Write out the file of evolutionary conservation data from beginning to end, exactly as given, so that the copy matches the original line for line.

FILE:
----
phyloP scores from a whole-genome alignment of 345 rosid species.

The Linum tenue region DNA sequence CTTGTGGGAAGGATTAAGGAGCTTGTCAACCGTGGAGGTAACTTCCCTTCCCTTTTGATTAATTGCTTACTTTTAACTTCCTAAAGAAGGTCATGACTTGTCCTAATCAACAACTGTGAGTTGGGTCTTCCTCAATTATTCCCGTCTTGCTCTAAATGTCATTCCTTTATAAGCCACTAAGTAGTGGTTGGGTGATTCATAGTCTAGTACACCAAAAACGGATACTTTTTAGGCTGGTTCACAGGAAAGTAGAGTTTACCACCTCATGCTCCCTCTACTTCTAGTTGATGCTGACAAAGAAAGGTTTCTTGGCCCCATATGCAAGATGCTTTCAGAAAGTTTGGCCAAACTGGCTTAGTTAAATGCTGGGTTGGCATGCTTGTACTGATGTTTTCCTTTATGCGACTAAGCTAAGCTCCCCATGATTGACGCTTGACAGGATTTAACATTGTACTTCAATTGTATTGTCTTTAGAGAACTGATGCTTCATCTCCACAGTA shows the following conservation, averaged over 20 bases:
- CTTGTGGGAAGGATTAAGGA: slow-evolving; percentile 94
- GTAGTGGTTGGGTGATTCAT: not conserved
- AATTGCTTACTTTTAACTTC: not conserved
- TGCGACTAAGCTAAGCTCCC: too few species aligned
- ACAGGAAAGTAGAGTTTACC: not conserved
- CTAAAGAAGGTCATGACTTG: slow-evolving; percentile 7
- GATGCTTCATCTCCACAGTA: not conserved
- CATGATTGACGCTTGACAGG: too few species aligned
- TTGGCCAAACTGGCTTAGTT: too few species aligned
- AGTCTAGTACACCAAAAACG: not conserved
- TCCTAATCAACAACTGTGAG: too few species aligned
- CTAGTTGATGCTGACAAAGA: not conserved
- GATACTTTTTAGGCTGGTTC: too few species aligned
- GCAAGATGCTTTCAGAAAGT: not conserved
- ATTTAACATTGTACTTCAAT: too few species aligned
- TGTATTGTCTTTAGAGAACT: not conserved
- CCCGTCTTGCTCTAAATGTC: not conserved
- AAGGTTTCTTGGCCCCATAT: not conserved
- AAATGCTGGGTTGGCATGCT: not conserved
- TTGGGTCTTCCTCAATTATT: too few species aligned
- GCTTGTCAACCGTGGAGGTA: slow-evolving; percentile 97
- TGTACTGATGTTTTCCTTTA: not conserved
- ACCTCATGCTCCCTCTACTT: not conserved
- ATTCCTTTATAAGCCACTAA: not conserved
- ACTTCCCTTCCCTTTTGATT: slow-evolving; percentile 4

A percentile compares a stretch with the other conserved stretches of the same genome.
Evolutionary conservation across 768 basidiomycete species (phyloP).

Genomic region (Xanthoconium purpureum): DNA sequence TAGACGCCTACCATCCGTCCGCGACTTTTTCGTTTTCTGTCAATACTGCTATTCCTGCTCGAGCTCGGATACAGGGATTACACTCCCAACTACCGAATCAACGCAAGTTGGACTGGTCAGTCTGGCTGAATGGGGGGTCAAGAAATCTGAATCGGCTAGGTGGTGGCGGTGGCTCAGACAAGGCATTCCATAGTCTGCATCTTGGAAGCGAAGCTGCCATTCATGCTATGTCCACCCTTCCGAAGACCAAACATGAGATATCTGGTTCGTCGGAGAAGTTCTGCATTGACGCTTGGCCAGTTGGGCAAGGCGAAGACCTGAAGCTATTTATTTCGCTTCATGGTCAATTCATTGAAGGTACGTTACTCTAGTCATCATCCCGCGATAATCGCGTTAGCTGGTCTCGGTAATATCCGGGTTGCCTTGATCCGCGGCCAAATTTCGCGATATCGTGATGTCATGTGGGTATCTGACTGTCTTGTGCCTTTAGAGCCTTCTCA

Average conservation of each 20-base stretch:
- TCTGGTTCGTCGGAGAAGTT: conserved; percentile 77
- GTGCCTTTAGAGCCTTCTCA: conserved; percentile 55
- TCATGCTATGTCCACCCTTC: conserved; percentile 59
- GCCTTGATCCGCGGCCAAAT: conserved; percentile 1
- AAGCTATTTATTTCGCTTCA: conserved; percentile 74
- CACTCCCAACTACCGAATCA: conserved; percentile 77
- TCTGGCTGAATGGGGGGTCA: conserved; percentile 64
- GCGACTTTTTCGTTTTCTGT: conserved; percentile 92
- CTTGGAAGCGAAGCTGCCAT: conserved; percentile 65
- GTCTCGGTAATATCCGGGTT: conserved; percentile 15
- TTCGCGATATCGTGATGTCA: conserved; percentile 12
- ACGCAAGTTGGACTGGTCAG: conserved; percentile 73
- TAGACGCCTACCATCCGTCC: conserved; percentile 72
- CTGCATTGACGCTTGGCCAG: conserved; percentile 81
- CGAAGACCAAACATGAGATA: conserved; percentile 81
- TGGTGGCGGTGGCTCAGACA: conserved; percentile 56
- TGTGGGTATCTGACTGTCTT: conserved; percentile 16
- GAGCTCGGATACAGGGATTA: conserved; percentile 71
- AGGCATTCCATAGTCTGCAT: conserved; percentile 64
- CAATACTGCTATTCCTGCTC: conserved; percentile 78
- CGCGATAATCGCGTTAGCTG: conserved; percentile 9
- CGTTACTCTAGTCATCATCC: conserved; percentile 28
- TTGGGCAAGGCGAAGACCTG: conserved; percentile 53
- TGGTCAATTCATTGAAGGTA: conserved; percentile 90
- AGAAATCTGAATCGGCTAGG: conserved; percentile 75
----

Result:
phyloP scores from a whole-genome alignment of 345 rosid species.

The Linum tenue region DNA sequence CTTGTGGGAAGGATTAAGGAGCTTGTCAACCGTGGAGGTAACTTCCCTTCCCTTTTGATTAATTGCTTACTTTTAACTTCCTAAAGAAGGTCATGACTTGTCCTAATCAACAACTGTGAGTTGGGTCTTCCTCAATTATTCCCGTCTTGCTCTAAATGTCATTCCTTTATAAGCCACTAAGTAGTGGTTGGGTGATTCATAGTCTAGTACACCAAAAACGGATACTTTTTAGGCTGGTTCACAGGAAAGTAGAGTTTACCACCTCATGCTCCCTCTACTTCTAGTTGATGCTGACAAAGAAAGGTTTCTTGGCCCCATATGCAAGATGCTTTCAGAAAGTTTGGCCAAACTGGCTTAGTTAAATGCTGGGTTGGCATGCTTGTACTGATGTTTTCCTTTATGCGACTAAGCTAAGCTCCCCATGATTGACGCTTGACAGGATTTAACATTGTACTTCAATTGTATTGTCTTTAGAGAACTGATGCTTCATCTCCACAGTA shows the following conservation, averaged over 20 bases:
- CTTGTGGGAAGGATTAAGGA: slow-evolving; percentile 94
- GTAGTGGTTGGGTGATTCAT: not conserved
- AATTGCTTACTTTTAACTTC: not conserved
- TGCGACTAAGCTAAGCTCCC: too few species aligned
- ACAGGAAAGTAGAGTTTACC: not conserved
- CTAAAGAAGGTCATGACTTG: slow-evolving; percentile 7
- GATGCTTCATCTCCACAGTA: not conserved
- CATGATTGACGCTTGACAGG: too few species aligned
- TTGGCCAAACTGGCTTAGTT: too few species aligned
- AGTCTAGTACACCAAAAACG: not conserved
- TCCTAATCAACAACTGTGAG: too few species aligned
- CTAGTTGATGCTGACAAAGA: not conserved
- GATACTTTTTAGGCTGGTTC: too few species aligned
- GCAAGATGCTTTCAGAAAGT: not conserved
- ATTTAACATTGTACTTCAAT: too few species aligned
- TGTATTGTCTTTAGAGAACT: not conserved
- CCCGTCTTGCTCTAAATGTC: not conserved
- AAGGTTTCTTGGCCCCATAT: not conserved
- AAATGCTGGGTTGGCATGCT: not conserved
- TTGGGTCTTCCTCAATTATT: too few species aligned
- GCTTGTCAACCGTGGAGGTA: slow-evolving; percentile 97
- TGTACTGATGTTTTCCTTTA: not conserved
- ACCTCATGCTCCCTCTACTT: not conserved
- ATTCCTTTATAAGCCACTAA: not conserved
- ACTTCCCTTCCCTTTTGATT: slow-evolving; percentile 4

A percentile compares a stretch with the other conserved stretches of the same genome.
Evolutionary conservation across 768 basidiomycete species (phyloP).

Genomic region (Xanthoconium purpureum): DNA sequence TAGACGCCTACCATCCGTCCGCGACTTTTTCGTTTTCTGTCAATACTGCTATTCCTGCTCGAGCTCGGATACAGGGATTACACTCCCAACTACCGAATCAACGCAAGTTGGACTGGTCAGTCTGGCTGAATGGGGGGTCAAGAAATCTGAATCGGCTAGGTGGTGGCGGTGGCTCAGACAAGGCATTCCATAGTCTGCATCTTGGAAGCGAAGCTGCCATTCATGCTATGTCCACCCTTCCGAAGACCAAACATGAGATATCTGGTTCGTCGGAGAAGTTCTGCATTGACGCTTGGCCAGTTGGGCAAGGCGAAGACCTGAAGCTATTTATTTCGCTTCATGGTCAATTCATTGAAGGTACGTTACTCTAGTCATCATCCCGCGATAATCGCGTTAGCTGGTCTCGGTAATATCCGGGTTGCCTTGATCCGCGGCCAAATTTCGCGATATCGTGATGTCATGTGGGTATCTGACTGTCTTGTGCCTTTAGAGCCTTCTCA

Average conservation of each 20-base stretch:
- TCTGGTTCGTCGGAGAAGTT: conserved; percentile 77
- GTGCCTTTAGAGCCTTCTCA: conserved; percentile 55
- TCATGCTATGTCCACCCTTC: conserved; percentile 59
- GCCTTGATCCGCGGCCAAAT: conserved; percentile 1
- AAGCTATTTATTTCGCTTCA: conserved; percentile 74
- CACTCCCAACTACCGAATCA: conserved; percentile 77
- TCTGGCTGAATGGGGGGTCA: conserved; percentile 64
- GCGACTTTTTCGTTTTCTGT: conserved; percentile 92
- CTTGGAAGCGAAGCTGCCAT: conserved; percentile 65
- GTCTCGGTAATATCCGGGTT: conserved; percentile 15
- TTCGCGATATCGTGATGTCA: conserved; percentile 12
- ACGCAAGTTGGACTGGTCAG: conserved; percentile 73
- TAGACGCCTACCATCCGTCC: conserved; percentile 72
- CTGCATTGACGCTTGGCCAG: conserved; percentile 81
- CGAAGACCAAACATGAGATA: conserved; percentile 81
- TGGTGGCGGTGGCTCAGACA: conserved; percentile 56
- TGTGGGTATCTGACTGTCTT: conserved; percentile 16
- GAGCTCGGATACAGGGATTA: conserved; percentile 71
- AGGCATTCCATAGTCTGCAT: conserved; percentile 64
- CAATACTGCTATTCCTGCTC: conserved; percentile 78
- CGCGATAATCGCGTTAGCTG: conserved; percentile 9
- CGTTACTCTAGTCATCATCC: conserved; percentile 28
- TTGGGCAAGGCGAAGACCTG: conserved; percentile 53
- TGGTCAATTCATTGAAGGTA: conserved; percentile 90
- AGAAATCTGAATCGGCTAGG: conserved; percentile 75